Mother’s Day is always hard – and Christmas and her birthday and any other day we shared in a special way. She was my age now when she died. At the time, 58 seemed old enough, but not old enough to die. She left so many questions unanswered and sentiments unexpressed. The last time we spoke, we argued. I was being the opinionated (slightly spoiled) college graduate and she the world-wise matriarch of our fractured, typically dysfunctional, clan. In those days, I was always right, even when I was wrong. She always humored me: she never assumed the I-told-you-so attitude when was rightfully hers when I would eventually come to my senses and realize that a diploma did not make me smarter than she. This time, again, she was right, of course, but before enough time passed to allow the heat of the argument to cool, she was gone.

Birthdays, holidays, anniversaries come and go and I celebrate with the misgiving that she died with my disrespect still in her heart. That will never change. The pain has eased to ache, but regret remains. I know I have her forgiveness. I still cannot forgive myself. That will come in time.

Happy Mother’s Day to mothers young and old.


2 Responses to “Remembering”

  1. May 12, 2008 at 4:24 pm

    This was a beautiful sharing. Thank You Peter.
    My mom and I had a really great relationship- she was like your mom when it came to never saying “I told you so” and she liked nearly everyone she ever met- RARELY having a bad word about anyone. ( Me? I live more by the saying “The more I know humans the more I like my pets.”…..)
    She crossed over in 1996 and besides regretting being inept and unable to keep her alive, I have times of reflection and find myself unable to forgive myself for stupid childish behaviour. My biggest ones is when I had come back from a high school Spanish Class trip to Spain ( for which she sold a family heirloom to partially fund- against my will, for the record)- my first long trip away from home. When I got home I had a sunburn and when she hugged me, so happy to have me home- I reacted poorly and I know now I really behaved like a total jerk. I didn’t really mean to- it just smarted at the time. But OH! how I would just love to have her here now to have hugs and someone to talk with like we could so easily. I have ‘apologized’ so many times to her in my ‘air talks’ with her- but I simply cannot forgive myself. I am sure she has/had- but I cannot. Not for this nor for a few other events in our lives.
    I wanted to share this to let you know you are not alone with regrets of things done when being a young person and now as an adult wish we could make amends and truly say “I’m sorry” to such wonderful people- our moms.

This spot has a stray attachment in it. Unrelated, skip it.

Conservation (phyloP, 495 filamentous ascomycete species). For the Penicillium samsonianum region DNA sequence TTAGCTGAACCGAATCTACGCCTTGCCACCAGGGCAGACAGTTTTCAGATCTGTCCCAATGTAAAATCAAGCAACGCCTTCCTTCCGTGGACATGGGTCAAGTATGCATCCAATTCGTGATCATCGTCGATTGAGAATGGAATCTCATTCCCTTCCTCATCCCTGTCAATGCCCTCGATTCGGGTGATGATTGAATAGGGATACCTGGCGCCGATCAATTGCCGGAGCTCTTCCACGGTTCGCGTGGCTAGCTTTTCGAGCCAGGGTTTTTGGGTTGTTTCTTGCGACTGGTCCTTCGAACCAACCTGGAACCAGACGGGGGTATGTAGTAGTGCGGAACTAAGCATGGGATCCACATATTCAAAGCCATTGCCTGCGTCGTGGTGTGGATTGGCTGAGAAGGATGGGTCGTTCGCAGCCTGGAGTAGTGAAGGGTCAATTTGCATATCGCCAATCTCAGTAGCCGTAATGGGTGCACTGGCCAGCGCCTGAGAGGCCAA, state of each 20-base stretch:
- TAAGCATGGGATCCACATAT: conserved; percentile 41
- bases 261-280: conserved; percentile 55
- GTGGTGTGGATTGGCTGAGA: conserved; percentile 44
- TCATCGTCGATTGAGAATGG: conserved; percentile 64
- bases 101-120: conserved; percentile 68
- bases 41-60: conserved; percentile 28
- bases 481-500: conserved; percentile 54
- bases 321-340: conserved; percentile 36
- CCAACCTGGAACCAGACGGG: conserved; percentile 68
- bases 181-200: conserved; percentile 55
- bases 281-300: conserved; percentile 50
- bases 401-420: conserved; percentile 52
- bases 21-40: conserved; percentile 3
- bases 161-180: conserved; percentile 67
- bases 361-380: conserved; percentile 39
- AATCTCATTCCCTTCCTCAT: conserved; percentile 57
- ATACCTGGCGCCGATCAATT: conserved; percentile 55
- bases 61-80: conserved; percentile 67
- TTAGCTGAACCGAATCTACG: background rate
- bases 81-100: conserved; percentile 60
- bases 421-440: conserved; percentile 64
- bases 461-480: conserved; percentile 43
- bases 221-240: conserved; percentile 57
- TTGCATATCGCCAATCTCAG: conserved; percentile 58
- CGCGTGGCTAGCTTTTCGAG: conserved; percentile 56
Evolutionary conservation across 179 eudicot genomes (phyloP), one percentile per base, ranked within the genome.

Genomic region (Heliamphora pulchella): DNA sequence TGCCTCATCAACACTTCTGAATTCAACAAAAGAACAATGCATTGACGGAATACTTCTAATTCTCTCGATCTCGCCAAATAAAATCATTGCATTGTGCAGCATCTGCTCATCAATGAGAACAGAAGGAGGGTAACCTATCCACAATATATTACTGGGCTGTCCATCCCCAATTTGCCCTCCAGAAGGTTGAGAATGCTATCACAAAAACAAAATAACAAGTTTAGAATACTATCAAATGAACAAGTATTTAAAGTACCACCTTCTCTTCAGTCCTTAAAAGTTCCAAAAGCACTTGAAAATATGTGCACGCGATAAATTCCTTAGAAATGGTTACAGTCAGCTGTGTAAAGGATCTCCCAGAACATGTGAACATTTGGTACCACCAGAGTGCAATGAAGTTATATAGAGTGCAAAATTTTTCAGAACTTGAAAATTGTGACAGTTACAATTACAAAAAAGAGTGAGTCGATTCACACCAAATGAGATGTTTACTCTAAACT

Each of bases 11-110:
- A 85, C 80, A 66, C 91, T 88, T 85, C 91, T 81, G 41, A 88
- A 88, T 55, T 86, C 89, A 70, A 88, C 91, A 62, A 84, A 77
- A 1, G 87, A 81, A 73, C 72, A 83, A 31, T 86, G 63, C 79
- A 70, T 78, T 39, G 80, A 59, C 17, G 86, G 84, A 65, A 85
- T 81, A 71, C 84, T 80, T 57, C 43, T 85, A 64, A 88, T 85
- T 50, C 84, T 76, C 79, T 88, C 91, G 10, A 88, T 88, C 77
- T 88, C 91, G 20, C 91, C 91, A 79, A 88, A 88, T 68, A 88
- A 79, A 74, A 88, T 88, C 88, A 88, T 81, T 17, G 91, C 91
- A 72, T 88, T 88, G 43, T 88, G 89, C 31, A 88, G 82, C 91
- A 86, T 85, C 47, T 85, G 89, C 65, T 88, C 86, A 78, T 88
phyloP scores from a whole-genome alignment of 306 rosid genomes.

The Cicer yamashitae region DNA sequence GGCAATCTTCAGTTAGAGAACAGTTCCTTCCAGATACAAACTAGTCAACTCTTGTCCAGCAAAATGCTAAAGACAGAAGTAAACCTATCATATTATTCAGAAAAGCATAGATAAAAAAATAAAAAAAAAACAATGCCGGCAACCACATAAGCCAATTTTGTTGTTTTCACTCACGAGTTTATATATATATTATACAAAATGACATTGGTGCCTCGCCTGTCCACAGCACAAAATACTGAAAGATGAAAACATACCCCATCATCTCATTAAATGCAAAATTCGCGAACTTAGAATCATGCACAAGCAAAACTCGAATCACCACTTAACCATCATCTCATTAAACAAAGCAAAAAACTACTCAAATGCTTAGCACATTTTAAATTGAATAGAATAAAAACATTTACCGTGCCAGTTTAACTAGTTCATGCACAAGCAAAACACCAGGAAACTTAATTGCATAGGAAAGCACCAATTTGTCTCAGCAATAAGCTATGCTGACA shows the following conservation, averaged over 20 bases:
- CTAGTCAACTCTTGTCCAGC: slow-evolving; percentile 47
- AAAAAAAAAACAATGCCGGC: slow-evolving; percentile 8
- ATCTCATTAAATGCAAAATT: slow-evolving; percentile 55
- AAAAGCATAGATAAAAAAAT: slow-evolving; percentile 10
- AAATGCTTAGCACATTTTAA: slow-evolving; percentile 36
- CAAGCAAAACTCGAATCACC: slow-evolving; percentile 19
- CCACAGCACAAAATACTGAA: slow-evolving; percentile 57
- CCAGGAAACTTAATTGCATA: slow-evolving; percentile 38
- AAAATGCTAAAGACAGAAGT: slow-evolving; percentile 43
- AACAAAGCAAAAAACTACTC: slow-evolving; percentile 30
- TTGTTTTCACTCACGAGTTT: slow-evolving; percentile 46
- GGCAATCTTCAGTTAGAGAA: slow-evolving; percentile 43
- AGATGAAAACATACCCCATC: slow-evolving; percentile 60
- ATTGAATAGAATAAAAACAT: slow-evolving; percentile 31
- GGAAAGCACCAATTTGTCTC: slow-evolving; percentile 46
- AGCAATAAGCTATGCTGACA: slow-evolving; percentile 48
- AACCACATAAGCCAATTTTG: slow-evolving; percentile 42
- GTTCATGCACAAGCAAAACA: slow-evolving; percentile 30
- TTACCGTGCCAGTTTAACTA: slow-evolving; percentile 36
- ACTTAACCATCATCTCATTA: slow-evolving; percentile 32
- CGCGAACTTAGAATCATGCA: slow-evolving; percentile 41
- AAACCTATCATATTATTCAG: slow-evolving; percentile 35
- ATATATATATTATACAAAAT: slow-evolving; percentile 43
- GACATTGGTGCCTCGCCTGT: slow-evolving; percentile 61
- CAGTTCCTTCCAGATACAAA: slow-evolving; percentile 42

Thank you again for writing your post. It was brave and I am glad I found your blog again to read it. Timing.

    PS) Congratulations on finishing your men’s sweater. I purchased your plus-sized hoodie pattern for women but regretfully have not had funds to purchase the yarn in the qty. I need. I hope my hubby likes this pattern then I can make one for him! ( He is a size med./large- no need for plus sizes for him.)

  2. 2 Terry
    May 23, 2008 at 9:02 am

    I was looking for a scarf pattern when I came across your website. I can’t tell you how much the post about your Mom affects me. I haven’t always had the greatest relationship with my Mom, and now that I’m older, I know that alot of that was my fault. I was so invested in always being right, that it didn’t dawn on me that I was wasting so much time arguing with her. My Mom’s still alive, she’s 75 and in very poor health. I had spent so many years resenting her and blaming her for my problems, that I became very resentful when it became clear that my brothers weren’t going to help her with her health issues. They were more than happy to yell at her about how she didn’t take care of herself, but not lift a finger to help her. Maybe seeing the way they were behaving suddenly made me look at myself. And trust me, when I tell you, it’s so hard when you take a long look in the mirror and see how shittily you behaved. My Mom is an immigrant, and doesn’t have much education. She did the best she could with us. She gave us opportunities she never had. She took care of us, and I feel that in return, I spent so many years of my life being angry at her and arguing with her. My Mom’s still alive and I feel this incredible guilt, so I know what you’re feeling. The only thing I can tell you is that I know your Mom forgave you for whatever you feel guilty about. Mothers are like that. I’m glad I had the opportunity to turn my behavior around and to really be there for my Mom, the way she was and still is for me. I apologized for all the arguing and nitpicking, and what does she say? The world is harder for you guys than it was for me, I know I can annoy you at times, and I’m sorry.
    I guess what I’m trying to say is that your post made me both happy and sad. I’m so glad I still have my Mom, but yet so sad that I waited til she was old and sick and housebound to really understand her.
    Even if you and your Mom had an argument, I know she forgave you. Mothers are like that. I know she’s still watching over you and I know she’s proud of you.
    Take care

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